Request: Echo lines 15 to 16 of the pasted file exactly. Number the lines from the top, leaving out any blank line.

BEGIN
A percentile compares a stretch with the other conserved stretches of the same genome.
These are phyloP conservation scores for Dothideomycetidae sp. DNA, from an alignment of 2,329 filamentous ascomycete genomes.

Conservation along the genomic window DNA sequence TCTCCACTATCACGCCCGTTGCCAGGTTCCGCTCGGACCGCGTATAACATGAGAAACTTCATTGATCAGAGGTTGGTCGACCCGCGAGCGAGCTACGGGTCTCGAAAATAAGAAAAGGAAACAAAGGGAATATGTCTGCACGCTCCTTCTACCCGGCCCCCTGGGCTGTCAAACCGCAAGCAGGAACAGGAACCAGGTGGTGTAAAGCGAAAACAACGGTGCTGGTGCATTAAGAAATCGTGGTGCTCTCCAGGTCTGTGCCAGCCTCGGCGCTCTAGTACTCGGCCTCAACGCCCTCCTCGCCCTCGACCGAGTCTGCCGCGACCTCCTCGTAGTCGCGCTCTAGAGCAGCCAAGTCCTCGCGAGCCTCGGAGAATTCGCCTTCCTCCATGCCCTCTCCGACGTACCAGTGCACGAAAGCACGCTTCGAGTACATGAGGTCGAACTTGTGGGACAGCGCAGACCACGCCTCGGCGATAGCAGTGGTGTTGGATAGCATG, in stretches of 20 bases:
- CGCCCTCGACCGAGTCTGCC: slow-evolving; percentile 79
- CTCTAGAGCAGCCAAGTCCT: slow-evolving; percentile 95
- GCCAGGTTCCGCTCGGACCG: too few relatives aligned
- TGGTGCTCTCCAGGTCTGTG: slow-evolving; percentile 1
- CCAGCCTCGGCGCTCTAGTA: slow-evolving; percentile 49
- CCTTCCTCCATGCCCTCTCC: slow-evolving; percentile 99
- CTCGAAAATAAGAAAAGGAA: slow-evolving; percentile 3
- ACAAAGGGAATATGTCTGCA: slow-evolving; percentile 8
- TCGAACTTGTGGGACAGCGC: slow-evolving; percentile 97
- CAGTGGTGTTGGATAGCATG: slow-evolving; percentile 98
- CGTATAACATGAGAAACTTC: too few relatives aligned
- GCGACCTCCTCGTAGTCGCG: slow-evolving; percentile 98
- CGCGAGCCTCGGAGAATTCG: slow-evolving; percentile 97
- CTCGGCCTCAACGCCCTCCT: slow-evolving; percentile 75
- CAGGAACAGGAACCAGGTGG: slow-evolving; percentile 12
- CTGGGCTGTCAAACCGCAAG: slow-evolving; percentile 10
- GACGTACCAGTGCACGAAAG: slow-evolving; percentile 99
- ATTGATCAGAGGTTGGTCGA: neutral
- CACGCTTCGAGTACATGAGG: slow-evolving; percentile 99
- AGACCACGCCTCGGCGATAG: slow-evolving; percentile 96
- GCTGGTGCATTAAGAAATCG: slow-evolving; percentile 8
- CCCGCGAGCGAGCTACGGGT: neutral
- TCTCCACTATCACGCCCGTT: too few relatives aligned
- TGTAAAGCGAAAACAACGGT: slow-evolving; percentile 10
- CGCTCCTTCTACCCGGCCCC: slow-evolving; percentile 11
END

- GCGACCTCCTCGTAGTCGCG: slow-evolving; percentile 98
- CGCGAGCCTCGGAGAATTCG: slow-evolving; percentile 97